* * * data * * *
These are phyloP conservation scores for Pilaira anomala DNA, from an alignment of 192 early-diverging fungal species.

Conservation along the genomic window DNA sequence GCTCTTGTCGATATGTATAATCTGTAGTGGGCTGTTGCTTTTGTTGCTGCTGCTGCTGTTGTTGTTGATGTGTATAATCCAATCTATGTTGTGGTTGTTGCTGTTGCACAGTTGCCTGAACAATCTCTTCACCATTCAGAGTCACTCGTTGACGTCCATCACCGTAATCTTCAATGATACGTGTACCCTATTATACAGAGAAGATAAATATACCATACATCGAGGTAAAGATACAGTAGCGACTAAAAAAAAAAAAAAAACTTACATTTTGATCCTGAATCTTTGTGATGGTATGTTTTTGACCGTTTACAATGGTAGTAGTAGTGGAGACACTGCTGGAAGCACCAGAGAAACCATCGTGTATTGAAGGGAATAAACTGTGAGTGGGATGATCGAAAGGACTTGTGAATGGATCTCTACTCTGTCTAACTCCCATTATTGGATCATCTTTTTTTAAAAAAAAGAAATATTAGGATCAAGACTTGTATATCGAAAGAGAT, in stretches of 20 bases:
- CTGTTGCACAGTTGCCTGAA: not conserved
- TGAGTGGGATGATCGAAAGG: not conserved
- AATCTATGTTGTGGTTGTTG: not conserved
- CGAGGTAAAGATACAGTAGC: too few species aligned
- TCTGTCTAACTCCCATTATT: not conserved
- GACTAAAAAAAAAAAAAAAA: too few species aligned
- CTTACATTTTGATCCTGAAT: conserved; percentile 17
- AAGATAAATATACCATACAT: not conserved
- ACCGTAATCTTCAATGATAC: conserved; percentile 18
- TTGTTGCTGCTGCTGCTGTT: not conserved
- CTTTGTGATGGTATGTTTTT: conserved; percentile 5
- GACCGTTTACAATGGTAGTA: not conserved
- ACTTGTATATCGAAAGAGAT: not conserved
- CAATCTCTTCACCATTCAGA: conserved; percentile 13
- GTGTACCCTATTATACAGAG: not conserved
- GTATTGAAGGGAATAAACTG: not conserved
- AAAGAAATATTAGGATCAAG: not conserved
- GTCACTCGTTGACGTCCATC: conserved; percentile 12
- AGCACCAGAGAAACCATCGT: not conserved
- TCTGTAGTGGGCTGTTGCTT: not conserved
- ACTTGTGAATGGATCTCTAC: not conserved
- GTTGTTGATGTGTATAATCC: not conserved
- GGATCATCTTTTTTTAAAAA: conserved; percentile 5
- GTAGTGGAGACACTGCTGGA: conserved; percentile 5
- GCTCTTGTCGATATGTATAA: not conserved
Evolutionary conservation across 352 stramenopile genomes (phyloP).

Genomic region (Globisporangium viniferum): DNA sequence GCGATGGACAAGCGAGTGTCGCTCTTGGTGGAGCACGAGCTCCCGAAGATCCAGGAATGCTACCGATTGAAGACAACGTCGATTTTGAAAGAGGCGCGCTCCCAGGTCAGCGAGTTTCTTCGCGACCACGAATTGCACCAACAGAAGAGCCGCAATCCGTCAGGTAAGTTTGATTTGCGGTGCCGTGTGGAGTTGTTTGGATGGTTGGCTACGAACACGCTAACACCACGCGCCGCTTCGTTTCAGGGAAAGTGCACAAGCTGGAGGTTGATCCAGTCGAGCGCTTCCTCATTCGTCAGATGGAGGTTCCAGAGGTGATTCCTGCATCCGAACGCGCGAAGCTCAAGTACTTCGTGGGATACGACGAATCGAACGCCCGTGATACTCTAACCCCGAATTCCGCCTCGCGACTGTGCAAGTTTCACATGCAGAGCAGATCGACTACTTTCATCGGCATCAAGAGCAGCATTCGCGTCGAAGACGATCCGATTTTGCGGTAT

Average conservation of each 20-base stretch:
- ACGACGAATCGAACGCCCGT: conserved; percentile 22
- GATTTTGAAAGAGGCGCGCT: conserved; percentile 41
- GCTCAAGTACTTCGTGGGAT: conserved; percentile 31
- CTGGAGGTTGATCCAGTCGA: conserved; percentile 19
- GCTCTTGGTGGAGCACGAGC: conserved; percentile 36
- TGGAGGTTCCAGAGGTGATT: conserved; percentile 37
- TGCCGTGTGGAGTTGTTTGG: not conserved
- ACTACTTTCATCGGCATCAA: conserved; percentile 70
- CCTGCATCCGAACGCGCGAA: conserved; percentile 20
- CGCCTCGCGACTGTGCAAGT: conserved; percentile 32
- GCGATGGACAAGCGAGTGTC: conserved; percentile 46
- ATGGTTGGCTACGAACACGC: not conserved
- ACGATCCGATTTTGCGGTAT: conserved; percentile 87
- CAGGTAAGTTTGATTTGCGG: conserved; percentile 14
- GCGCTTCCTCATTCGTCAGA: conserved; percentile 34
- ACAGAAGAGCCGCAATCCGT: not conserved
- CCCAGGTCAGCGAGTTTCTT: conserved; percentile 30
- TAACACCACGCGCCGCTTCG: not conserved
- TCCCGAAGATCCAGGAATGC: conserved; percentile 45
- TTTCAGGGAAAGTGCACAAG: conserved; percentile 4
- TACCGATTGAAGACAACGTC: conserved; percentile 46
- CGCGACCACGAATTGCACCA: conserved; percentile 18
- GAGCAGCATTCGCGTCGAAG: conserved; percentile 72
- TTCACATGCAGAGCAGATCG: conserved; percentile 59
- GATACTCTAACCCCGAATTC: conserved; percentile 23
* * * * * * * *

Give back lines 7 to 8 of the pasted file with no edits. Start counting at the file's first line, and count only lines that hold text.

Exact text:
- TCTGTCTAACTCCCATTATT: not conserved
- GACTAAAAAAAAAAAAAAAA: too few species aligned